Under My Publisher’s Hat

A book that I am extremely proud of having published: Grant Savage’s Their White With Them: Short Poems (2006, Bondi Studios, Carleton Place)

cover front


Grant is one of the Hidden Treasures of Ottawa. His reputation is well known in the haiku/tanka world as he is a master of both forms. Those not familiar with the power of either form should spend time with Grant’s collection.

Some would think these forms are not as important as ‘real’ poetry, which Grant also writes. But to take time with just one of them is to come away the richer.

early morning pond/reflected in its stillness/everything

It’s awkward given the limits of this form of blog, to format the poem into its three lines. But we can still feel not just stillness, but an extraordinary stillness. We find ourselves there by the pond. we’ve gotten up very early, even before the birds begin their sounds perhaps. The surface shines, and clouds might be floating on the water.  The next lines bring in not only the mirror of water, but suggest personal reflection, bringing not only the writer of the poem into the poem, but also everyone else who has ever sat by a pond noting the reflections, and reflecting. we look at the pond and in a sense the pond ‘looks’ at us.  That stillness, a sense that other things are, momentarily, still too.  it’s almost physical, it’s the way we expect magical moments to be. And what is there with you and me and the poet…but everything in existence, the bad and the good, the dark and the light. the more we reflect, the more everything becomes one.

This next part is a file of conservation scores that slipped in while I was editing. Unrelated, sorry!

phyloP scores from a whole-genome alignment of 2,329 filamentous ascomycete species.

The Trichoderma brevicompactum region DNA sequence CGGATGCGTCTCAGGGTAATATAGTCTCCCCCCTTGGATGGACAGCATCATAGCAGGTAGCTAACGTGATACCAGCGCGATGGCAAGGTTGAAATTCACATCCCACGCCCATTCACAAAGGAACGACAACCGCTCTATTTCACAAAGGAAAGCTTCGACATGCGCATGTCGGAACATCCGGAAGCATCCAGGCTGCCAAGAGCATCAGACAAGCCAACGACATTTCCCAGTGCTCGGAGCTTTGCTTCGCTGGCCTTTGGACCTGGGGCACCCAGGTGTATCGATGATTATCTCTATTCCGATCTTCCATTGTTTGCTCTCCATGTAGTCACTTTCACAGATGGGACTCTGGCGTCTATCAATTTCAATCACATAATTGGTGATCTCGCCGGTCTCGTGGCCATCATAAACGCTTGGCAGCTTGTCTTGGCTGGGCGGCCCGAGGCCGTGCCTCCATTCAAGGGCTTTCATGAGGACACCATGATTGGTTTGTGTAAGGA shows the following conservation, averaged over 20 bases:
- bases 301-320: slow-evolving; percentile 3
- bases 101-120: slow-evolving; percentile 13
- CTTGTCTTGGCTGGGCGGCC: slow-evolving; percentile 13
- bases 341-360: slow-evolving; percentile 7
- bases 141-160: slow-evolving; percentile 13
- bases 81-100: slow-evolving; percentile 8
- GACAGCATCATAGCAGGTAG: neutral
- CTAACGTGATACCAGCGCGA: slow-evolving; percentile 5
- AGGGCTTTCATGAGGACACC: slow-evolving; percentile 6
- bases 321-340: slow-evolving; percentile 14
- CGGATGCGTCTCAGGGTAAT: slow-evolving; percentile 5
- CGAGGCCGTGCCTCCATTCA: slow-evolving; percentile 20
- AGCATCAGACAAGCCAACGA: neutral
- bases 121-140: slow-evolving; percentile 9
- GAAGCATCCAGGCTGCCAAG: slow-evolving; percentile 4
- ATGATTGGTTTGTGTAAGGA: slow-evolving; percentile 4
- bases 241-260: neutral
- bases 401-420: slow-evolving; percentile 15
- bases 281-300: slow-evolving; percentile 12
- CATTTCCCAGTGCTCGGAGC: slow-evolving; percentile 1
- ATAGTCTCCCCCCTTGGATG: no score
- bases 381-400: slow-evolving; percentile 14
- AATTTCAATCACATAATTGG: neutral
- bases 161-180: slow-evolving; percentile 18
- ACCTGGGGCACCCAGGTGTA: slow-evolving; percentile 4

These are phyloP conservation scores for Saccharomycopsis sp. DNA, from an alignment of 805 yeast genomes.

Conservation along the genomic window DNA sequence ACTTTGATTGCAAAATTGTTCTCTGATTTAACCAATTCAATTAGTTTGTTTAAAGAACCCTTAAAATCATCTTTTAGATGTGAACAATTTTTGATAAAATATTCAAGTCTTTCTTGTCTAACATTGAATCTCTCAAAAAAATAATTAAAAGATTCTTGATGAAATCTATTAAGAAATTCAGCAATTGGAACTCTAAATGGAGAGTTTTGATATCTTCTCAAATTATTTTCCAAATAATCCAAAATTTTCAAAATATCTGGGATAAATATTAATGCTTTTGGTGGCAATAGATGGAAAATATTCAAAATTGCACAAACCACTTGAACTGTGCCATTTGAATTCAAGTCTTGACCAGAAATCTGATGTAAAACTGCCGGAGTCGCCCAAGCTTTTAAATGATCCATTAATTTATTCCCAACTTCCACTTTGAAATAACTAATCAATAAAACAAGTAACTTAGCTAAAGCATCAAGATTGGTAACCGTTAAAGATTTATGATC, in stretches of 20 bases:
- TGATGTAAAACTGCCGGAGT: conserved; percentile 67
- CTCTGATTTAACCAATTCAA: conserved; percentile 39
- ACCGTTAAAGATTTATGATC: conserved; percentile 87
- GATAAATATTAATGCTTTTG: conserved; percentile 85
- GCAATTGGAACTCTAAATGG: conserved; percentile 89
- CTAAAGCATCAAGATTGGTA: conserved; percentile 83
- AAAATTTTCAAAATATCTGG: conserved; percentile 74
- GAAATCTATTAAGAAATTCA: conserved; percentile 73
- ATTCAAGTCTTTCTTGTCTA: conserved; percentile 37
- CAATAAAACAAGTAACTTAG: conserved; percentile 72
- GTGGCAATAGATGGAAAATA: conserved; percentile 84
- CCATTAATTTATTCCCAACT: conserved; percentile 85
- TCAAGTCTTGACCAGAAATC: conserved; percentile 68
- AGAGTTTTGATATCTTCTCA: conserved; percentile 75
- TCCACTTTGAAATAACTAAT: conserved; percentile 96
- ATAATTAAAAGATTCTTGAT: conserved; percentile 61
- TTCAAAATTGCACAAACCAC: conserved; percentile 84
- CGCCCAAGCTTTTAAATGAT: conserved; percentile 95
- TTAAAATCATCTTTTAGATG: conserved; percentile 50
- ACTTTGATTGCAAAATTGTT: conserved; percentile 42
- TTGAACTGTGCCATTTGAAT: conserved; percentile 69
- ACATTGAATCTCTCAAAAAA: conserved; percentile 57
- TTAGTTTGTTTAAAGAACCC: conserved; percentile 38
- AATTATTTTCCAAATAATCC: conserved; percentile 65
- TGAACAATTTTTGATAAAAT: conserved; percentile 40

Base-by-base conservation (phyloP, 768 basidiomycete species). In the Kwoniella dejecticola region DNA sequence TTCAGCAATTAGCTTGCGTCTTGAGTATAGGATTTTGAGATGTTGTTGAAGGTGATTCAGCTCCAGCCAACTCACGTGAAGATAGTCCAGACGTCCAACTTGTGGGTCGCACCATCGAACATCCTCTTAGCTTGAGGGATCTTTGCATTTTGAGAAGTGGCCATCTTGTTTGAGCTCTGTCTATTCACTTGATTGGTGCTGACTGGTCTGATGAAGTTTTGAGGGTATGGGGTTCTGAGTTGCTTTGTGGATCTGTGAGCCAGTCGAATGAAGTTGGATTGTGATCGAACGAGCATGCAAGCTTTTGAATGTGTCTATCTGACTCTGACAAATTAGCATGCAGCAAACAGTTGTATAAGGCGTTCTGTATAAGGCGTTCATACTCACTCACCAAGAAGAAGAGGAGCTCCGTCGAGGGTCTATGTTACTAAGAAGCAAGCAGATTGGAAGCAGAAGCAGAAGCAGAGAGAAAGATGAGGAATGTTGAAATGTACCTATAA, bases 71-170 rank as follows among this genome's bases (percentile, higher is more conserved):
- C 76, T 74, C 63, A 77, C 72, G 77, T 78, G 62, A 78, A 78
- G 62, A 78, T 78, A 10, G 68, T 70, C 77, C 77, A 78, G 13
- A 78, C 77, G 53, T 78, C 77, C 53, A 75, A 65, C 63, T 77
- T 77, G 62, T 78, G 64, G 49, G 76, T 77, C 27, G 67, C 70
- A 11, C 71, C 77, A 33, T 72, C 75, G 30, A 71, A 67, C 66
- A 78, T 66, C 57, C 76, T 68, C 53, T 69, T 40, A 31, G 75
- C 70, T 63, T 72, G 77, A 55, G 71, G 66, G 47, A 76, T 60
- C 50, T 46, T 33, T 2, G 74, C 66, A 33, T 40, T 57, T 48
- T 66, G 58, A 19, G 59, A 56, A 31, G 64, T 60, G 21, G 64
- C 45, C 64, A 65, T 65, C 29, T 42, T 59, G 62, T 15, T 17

I haven’t even begun to talk about whether it is important that this is a morning pond, to think about the difference in stillness between a morning or an evening, or between a midnight or a noontime stillness, because then we’re really into what this haiku might mean. And what ‘everything’ implies, besides the physical world. what about every emotion, every thought. Now we see that this tiny poem is very large; it has to be to contain everything. To have a copy of Grant’s book, to have hundreds of haiku and tanka withing reach, would be to have in one’s possession a lifetime of reading.  I’ll leave with a tanka to mull over, to grow even as you read it again, and again.

a chorus of birds/ you no longer here/ to sing to them/ or ask me to put names/                             to their answers

The content is enhanced by several of Grant’s nature photographs in colour. You can message Grant on facebook if you would like a copy of Their White With Them

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